According to a study by the SAS, customer loyalty still reigns supreme. More than half (55%) of surveyed B2B organizations stated that they currently have an in-house department whose primary focus revolvesaroundcustomerretentionandloyalty.Of these, 94% reported that there was senior level executive buy-in for creating such a department. Furthermore, more than one-third (36%) of respondents indicated that their customer loyaltydepartmentwas under the direct supervision of the CEO; 21% under a Sr. VP or VP of Marketing; 15% under a Sr. VP or VP of Sales.
While nearly one-third (29%) of respondents didn’t know the exact size of their company’s budget for customer loyalty programs, most (38%) estimated a budget of less than $100,000. And on the other side of the coin, 13% have budgets that ellipse $2 million.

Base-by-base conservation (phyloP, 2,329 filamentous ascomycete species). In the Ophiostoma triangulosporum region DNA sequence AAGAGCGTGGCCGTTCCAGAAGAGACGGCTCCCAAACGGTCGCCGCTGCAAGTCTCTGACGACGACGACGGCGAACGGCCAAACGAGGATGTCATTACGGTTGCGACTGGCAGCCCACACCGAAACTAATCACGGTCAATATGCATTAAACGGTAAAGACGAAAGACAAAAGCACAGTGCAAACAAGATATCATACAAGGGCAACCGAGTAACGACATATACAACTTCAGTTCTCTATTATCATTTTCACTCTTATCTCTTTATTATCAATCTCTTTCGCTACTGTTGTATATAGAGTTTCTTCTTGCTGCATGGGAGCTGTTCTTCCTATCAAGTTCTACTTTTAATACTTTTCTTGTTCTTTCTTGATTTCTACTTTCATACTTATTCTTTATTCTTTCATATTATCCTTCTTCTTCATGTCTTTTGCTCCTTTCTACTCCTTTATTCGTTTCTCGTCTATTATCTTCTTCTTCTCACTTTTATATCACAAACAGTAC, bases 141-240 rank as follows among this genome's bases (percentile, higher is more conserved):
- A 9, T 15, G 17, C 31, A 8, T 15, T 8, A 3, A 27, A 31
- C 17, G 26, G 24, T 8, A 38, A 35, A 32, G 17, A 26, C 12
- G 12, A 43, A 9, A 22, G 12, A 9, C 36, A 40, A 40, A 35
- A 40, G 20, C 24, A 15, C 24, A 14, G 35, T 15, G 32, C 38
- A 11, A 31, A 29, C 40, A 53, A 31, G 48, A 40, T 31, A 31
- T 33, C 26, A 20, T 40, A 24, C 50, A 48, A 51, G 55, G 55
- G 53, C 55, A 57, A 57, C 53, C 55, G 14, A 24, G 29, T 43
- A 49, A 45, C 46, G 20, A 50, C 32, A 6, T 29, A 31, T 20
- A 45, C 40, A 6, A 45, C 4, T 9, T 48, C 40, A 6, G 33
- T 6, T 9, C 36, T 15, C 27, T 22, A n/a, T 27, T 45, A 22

Slightly less than half of B2B organizations (47%) use customer satisfaction or loyalty metrics to measure the success of their campaign. And slightly more than half (52%) of responding companies have indicated that their marketing campaigns are based upon highly defined customer lifecycle or voice-of-the-customer programs.
In all, most companies recognized the importance of a strong customer loyalty program. After crunching the numbers from 2010, they’ve discovered thatthemajority of new sales come from existing customers; and even though only half of those polled have customer loyalty departments, the overwhelming view point expressed by respondents is that customer retention should be the focal point of any sound business. For more stats and figures about this year’s trends in customer loyalty, check out the full report by SAS and Loyalty 360.